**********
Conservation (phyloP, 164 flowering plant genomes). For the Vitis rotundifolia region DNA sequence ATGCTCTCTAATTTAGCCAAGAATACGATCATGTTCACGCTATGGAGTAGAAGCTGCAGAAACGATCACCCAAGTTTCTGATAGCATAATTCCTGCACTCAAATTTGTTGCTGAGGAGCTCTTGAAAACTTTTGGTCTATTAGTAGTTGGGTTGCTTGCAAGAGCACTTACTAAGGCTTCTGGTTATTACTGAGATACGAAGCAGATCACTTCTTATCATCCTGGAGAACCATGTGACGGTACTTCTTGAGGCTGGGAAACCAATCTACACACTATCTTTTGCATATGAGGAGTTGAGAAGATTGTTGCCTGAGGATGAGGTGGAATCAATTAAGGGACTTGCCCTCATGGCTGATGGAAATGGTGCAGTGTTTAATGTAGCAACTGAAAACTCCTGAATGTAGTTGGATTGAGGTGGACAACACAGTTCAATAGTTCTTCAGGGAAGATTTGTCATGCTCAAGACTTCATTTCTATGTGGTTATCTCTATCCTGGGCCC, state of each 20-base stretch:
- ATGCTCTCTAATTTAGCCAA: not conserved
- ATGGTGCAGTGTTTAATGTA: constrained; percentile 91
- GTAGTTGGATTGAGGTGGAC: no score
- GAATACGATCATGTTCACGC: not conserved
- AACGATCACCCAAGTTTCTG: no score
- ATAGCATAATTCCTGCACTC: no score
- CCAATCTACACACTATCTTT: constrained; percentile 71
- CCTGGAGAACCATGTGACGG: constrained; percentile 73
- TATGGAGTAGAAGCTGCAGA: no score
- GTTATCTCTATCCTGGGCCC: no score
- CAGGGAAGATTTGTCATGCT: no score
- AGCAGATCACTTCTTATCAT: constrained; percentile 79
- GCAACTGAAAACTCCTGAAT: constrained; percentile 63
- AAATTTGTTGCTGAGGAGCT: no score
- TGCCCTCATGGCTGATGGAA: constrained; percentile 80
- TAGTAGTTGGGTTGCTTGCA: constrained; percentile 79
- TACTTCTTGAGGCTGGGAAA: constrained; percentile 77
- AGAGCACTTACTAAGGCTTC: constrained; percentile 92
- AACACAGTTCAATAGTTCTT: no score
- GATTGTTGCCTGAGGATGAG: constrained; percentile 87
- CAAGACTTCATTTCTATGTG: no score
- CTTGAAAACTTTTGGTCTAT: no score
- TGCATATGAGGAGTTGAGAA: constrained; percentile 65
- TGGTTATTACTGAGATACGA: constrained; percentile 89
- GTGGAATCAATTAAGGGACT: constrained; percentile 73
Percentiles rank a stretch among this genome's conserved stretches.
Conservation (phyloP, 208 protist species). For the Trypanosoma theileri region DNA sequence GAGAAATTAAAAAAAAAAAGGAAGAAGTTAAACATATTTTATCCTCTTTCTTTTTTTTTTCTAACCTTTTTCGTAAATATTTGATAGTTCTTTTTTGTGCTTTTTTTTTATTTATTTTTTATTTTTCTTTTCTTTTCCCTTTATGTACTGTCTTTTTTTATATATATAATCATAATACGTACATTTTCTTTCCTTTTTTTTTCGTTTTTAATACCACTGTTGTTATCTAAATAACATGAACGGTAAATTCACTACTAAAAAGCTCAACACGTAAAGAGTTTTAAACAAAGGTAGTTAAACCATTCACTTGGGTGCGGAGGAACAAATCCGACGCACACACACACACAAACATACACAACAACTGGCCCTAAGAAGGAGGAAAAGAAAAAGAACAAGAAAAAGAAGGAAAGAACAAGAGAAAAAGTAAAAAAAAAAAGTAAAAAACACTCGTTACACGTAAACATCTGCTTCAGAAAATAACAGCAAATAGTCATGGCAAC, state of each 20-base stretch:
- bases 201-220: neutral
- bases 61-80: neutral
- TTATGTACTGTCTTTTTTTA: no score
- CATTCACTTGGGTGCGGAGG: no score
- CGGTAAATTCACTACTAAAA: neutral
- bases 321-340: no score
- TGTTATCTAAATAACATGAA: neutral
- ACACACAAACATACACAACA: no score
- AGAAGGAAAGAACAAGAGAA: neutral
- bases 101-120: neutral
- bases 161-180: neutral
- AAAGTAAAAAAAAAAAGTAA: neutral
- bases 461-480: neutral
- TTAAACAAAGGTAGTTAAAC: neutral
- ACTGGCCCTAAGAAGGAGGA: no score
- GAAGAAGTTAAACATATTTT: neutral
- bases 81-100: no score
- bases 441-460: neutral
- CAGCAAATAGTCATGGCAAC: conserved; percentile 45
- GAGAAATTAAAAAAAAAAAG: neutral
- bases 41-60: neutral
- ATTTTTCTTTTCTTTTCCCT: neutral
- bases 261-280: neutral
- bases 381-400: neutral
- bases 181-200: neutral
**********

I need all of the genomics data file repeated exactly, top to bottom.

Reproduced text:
Conservation (phyloP, 164 flowering plant genomes). For the Vitis rotundifolia region DNA sequence ATGCTCTCTAATTTAGCCAAGAATACGATCATGTTCACGCTATGGAGTAGAAGCTGCAGAAACGATCACCCAAGTTTCTGATAGCATAATTCCTGCACTCAAATTTGTTGCTGAGGAGCTCTTGAAAACTTTTGGTCTATTAGTAGTTGGGTTGCTTGCAAGAGCACTTACTAAGGCTTCTGGTTATTACTGAGATACGAAGCAGATCACTTCTTATCATCCTGGAGAACCATGTGACGGTACTTCTTGAGGCTGGGAAACCAATCTACACACTATCTTTTGCATATGAGGAGTTGAGAAGATTGTTGCCTGAGGATGAGGTGGAATCAATTAAGGGACTTGCCCTCATGGCTGATGGAAATGGTGCAGTGTTTAATGTAGCAACTGAAAACTCCTGAATGTAGTTGGATTGAGGTGGACAACACAGTTCAATAGTTCTTCAGGGAAGATTTGTCATGCTCAAGACTTCATTTCTATGTGGTTATCTCTATCCTGGGCCC, state of each 20-base stretch:
- ATGCTCTCTAATTTAGCCAA: not conserved
- ATGGTGCAGTGTTTAATGTA: constrained; percentile 91
- GTAGTTGGATTGAGGTGGAC: no score
- GAATACGATCATGTTCACGC: not conserved
- AACGATCACCCAAGTTTCTG: no score
- ATAGCATAATTCCTGCACTC: no score
- CCAATCTACACACTATCTTT: constrained; percentile 71
- CCTGGAGAACCATGTGACGG: constrained; percentile 73
- TATGGAGTAGAAGCTGCAGA: no score
- GTTATCTCTATCCTGGGCCC: no score
- CAGGGAAGATTTGTCATGCT: no score
- AGCAGATCACTTCTTATCAT: constrained; percentile 79
- GCAACTGAAAACTCCTGAAT: constrained; percentile 63
- AAATTTGTTGCTGAGGAGCT: no score
- TGCCCTCATGGCTGATGGAA: constrained; percentile 80
- TAGTAGTTGGGTTGCTTGCA: constrained; percentile 79
- TACTTCTTGAGGCTGGGAAA: constrained; percentile 77
- AGAGCACTTACTAAGGCTTC: constrained; percentile 92
- AACACAGTTCAATAGTTCTT: no score
- GATTGTTGCCTGAGGATGAG: constrained; percentile 87
- CAAGACTTCATTTCTATGTG: no score
- CTTGAAAACTTTTGGTCTAT: no score
- TGCATATGAGGAGTTGAGAA: constrained; percentile 65
- TGGTTATTACTGAGATACGA: constrained; percentile 89
- GTGGAATCAATTAAGGGACT: constrained; percentile 73
Percentiles rank a stretch among this genome's conserved stretches.
Conservation (phyloP, 208 protist species). For the Trypanosoma theileri region DNA sequence GAGAAATTAAAAAAAAAAAGGAAGAAGTTAAACATATTTTATCCTCTTTCTTTTTTTTTTCTAACCTTTTTCGTAAATATTTGATAGTTCTTTTTTGTGCTTTTTTTTTATTTATTTTTTATTTTTCTTTTCTTTTCCCTTTATGTACTGTCTTTTTTTATATATATAATCATAATACGTACATTTTCTTTCCTTTTTTTTTCGTTTTTAATACCACTGTTGTTATCTAAATAACATGAACGGTAAATTCACTACTAAAAAGCTCAACACGTAAAGAGTTTTAAACAAAGGTAGTTAAACCATTCACTTGGGTGCGGAGGAACAAATCCGACGCACACACACACACAAACATACACAACAACTGGCCCTAAGAAGGAGGAAAAGAAAAAGAACAAGAAAAAGAAGGAAAGAACAAGAGAAAAAGTAAAAAAAAAAAGTAAAAAACACTCGTTACACGTAAACATCTGCTTCAGAAAATAACAGCAAATAGTCATGGCAAC, state of each 20-base stretch:
- bases 201-220: neutral
- bases 61-80: neutral
- TTATGTACTGTCTTTTTTTA: no score
- CATTCACTTGGGTGCGGAGG: no score
- CGGTAAATTCACTACTAAAA: neutral
- bases 321-340: no score
- TGTTATCTAAATAACATGAA: neutral
- ACACACAAACATACACAACA: no score
- AGAAGGAAAGAACAAGAGAA: neutral
- bases 101-120: neutral
- bases 161-180: neutral
- AAAGTAAAAAAAAAAAGTAA: neutral
- bases 461-480: neutral
- TTAAACAAAGGTAGTTAAAC: neutral
- ACTGGCCCTAAGAAGGAGGA: no score
- GAAGAAGTTAAACATATTTT: neutral
- bases 81-100: no score
- bases 441-460: neutral
- CAGCAAATAGTCATGGCAAC: conserved; percentile 45
- GAGAAATTAAAAAAAAAAAG: neutral
- bases 41-60: neutral
- ATTTTTCTTTTCTTTTCCCT: neutral
- bases 261-280: neutral
- bases 381-400: neutral
- bases 181-200: neutral